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3 Things Couples Need to Consider When Sex Stops Satisfying

3. Is the pleasure lopsided?

Key points

  • We are pretty bad at having sensitive, nuanced, and matter-of-fact conversations about our own sex lives.
  • Shared porn consumption can prompt increased sexual communication and experimentation.
  • The orgasm gap is more prevalent in heterosexual couples than in bisexual and same-sex couples.
Source: Toa Heftiba / Unsplash

In a society that is brimming with sexual content, we are still pretty bad at having sensitive, nuanced, and matter-of-fact conversations about our own sex lives with the people we are intimate with.

The topic of sex rings alarm sirens in our minds and inhibits open dialogue. This is especially concerning when one’s sex life is causing psychological distress.

Here are three possible signs that it might be time to make sex a topic of conversation with your partner.

1. Is your partner simply complying for your sake or vice versa?

We are taught that compromises and adjustments for the sake of a relationship should be appreciated. But what happens when we bring the same philosophy to our sex lives and try to fulfill narratives that we may not want to?

Generally, this does not turn out well for the relationship. Yet it’s more common than we might think, even in men. One study published in Psychology and Sexuality tracked the rates of sexual compliance (consensual yet undesired sexual activity) in heterosexual men and found that approximately 60 percent of men in their sample engaged in acts of mild sexual compliance with their partners over a 12-month period.

Sexual compliance is highly prevalent in both men and women. While the root of the behavior is altruistic in nature, it can adversely affect your relationship’s quality, sexual satisfaction, and even your mental health.

Educating yourself about gender stereotyping and unlearning the self-sacrificing martyr conditioning so that you can invite or decline sexual activity per your desires can help you lay the foundation for a healthier relationship.

2. Is porn consumption getting in the way?

Navigating pornography while in a romantic relationship can be tricky. Here’s what the latest research has to say about this complicated topic.

On average, solitary porn use has been negatively associated with factors like relational and sexual satisfaction.

On the other hand, some couples who watch porn together experience higher short-term sexual satisfaction. There are a number of possible reasons for this, such as:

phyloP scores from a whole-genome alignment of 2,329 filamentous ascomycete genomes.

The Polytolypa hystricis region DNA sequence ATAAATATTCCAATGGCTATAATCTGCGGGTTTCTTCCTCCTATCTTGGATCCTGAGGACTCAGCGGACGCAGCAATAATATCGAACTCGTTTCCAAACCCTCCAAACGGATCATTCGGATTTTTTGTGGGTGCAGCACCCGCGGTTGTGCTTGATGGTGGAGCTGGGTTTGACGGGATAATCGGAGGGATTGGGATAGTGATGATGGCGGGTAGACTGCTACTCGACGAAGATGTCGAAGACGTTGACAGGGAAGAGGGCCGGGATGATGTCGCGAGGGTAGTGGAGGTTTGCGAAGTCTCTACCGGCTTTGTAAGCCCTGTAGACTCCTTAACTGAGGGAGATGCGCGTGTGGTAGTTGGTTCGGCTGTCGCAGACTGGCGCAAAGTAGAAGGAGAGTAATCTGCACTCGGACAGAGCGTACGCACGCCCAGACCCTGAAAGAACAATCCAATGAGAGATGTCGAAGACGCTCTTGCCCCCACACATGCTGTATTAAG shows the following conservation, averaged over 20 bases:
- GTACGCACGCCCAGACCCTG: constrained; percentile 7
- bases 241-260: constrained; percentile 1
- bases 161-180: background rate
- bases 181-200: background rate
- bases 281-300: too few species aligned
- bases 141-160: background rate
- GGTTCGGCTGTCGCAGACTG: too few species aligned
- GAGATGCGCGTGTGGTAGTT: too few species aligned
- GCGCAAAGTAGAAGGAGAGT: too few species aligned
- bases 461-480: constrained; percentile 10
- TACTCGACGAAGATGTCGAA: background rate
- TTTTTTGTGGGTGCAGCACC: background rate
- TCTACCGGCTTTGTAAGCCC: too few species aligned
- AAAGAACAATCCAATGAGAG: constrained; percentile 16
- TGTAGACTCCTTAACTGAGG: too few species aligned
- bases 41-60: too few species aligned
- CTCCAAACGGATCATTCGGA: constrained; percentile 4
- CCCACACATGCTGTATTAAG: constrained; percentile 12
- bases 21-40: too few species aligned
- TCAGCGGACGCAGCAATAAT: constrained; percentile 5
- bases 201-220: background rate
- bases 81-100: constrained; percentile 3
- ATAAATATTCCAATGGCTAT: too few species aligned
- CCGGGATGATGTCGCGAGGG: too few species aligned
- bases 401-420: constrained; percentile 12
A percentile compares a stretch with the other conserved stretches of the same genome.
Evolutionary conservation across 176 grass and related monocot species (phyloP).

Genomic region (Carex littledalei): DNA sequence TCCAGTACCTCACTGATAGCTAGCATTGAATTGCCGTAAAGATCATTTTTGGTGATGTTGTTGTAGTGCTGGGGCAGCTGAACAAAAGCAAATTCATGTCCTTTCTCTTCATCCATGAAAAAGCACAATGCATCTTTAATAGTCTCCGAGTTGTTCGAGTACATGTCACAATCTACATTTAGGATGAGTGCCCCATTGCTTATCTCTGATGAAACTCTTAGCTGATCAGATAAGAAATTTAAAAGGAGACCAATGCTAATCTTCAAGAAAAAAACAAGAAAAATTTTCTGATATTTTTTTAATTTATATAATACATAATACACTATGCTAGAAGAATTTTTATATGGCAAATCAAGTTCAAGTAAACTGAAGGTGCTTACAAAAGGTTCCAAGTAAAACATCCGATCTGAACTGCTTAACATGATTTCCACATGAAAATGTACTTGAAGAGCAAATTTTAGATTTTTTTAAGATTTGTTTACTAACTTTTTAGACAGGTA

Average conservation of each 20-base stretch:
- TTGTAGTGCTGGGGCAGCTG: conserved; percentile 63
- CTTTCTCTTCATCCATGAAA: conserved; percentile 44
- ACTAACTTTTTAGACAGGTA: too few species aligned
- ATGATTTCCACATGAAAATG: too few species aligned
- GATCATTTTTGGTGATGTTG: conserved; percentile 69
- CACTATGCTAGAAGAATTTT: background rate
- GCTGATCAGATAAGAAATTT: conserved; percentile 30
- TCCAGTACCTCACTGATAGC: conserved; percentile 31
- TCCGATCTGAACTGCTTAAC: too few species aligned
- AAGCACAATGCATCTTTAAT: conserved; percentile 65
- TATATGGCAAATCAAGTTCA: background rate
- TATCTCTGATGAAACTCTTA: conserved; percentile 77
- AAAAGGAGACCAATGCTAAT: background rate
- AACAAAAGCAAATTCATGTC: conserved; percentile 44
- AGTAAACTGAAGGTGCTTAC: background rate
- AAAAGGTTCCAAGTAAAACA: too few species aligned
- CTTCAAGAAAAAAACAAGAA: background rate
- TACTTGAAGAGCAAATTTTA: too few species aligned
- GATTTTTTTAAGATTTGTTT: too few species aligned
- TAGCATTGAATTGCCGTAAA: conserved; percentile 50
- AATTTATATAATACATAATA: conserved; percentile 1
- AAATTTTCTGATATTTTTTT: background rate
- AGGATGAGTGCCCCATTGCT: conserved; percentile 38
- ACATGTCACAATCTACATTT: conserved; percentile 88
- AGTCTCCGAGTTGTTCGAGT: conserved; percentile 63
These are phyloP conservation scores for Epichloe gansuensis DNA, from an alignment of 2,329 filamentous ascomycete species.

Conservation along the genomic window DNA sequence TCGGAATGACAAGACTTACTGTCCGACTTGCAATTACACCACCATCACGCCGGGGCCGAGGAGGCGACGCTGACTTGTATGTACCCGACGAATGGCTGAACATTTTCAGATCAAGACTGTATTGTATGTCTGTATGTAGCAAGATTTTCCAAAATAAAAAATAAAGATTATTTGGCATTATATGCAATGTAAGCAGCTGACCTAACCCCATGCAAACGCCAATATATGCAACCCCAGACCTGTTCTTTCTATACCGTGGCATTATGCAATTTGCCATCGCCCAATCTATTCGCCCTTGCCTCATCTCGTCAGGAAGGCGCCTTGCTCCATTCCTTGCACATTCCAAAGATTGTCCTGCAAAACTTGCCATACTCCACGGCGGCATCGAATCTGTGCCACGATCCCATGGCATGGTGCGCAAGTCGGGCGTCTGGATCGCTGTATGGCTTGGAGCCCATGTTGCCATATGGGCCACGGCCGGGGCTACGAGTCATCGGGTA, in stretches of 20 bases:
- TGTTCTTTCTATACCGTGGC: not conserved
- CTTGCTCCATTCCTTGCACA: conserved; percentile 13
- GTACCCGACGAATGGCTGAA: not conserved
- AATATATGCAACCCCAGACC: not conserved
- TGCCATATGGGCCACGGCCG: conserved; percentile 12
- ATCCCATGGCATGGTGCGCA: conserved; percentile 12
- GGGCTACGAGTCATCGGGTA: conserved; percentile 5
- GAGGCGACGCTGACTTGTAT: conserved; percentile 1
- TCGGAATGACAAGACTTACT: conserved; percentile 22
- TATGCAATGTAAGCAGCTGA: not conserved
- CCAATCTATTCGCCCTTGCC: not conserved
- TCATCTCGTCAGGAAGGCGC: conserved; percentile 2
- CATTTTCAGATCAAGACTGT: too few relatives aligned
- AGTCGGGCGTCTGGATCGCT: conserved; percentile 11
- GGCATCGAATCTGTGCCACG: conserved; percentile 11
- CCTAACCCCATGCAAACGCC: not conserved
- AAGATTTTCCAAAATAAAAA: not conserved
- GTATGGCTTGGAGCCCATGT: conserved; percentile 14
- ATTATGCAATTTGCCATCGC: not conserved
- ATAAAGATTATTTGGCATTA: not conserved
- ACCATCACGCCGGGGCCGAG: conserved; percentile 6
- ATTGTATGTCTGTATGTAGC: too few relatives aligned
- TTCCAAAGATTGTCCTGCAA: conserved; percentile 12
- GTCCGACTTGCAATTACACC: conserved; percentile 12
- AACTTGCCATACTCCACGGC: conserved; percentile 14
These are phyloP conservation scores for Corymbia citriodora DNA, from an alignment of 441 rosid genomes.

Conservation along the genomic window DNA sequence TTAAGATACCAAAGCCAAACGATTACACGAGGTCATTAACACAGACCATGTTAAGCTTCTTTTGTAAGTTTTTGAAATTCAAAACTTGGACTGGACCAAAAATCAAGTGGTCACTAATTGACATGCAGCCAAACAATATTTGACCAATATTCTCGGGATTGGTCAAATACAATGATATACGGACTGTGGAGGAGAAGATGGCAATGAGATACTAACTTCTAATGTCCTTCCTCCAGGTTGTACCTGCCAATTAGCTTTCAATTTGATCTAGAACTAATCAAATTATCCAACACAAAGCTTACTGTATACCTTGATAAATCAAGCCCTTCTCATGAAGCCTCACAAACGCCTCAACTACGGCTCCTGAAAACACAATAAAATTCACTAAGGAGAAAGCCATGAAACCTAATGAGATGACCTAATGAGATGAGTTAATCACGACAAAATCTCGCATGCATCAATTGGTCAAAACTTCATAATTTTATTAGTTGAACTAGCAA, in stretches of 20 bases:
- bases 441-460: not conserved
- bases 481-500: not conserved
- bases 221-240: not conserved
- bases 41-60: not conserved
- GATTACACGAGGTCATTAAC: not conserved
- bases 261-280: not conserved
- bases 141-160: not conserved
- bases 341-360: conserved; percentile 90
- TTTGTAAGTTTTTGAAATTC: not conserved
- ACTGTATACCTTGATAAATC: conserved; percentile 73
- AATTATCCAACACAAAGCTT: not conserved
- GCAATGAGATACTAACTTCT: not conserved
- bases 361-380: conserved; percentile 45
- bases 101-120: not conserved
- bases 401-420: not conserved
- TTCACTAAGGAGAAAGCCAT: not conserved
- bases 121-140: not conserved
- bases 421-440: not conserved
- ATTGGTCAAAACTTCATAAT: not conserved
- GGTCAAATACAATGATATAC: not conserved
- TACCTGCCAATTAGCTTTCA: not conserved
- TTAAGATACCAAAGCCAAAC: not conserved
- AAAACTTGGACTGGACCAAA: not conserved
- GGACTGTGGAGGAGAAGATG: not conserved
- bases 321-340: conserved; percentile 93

• Shared porn consumption could point to similar sexual attitudes, sexual preferences, and sex drive. Generally speaking, people who are more similar to each other have better relationships.
  • It’s also possible that simply engaging in a shared novel and exciting activity with a spouse or partner, like watching porn together, may relieve relationship boredom and re-ignite sexual (and non-sexual) interest in one another
  • Shared porn consumption can also prompt increased sexual communication and experimentation, leading to a renewed excitement toward sex

What matters at the end of the day, according to researcher Taylor Kohut, is whether you and your partner are on the same page when it comes to porn consumption and sex in general. Differences in pornography use are a pretty clear indication that you may not be.

3. Is the pleasure lopsided?

Recent research published in Evolutionary Behavioral Sciences reports that approximately 50 percent of men experience an orgasm every time they have sexual intercourse. For women, this number is only about 4 percent. Other research published in the Archives of Sexual Behavior reports these percentages to be around 75 percent for heterosexual men and 33 percent for heterosexual women.

This phenomenon, known as the orgasm gap, is more prevalent in heterosexual couples than in bisexual and same-sex couples.

This means that the female orgasm is assumed to be harder to achieve than it is, simply because it is biologically different from the male orgasm. The solution: Acts of sexual variety.

According to research, you can use the following steps to close the orgasm gap:

  1. Oral and manual stimulation is key when it comes to the female orgasm
  2. Wearing sexy lingerie or underwear, incorporating mini-massages and backrubs, trying a new sexual position, or taking a shower or bath together increase the chances of reaching orgasm for both men and women

To sum up, the orgasm gap can be reduced by addressing sociocultural factors and by engaging in a wider variety of activities during intimacy.


Sexual health and intimacy are integral to the health and longevity of a relationship (and even your own mental health). Cultivating a safe space for open conversation and room for experimentation can have benefits that go far beyond your sex life.

Facebook image: wavebreakmedia/Shutterstock

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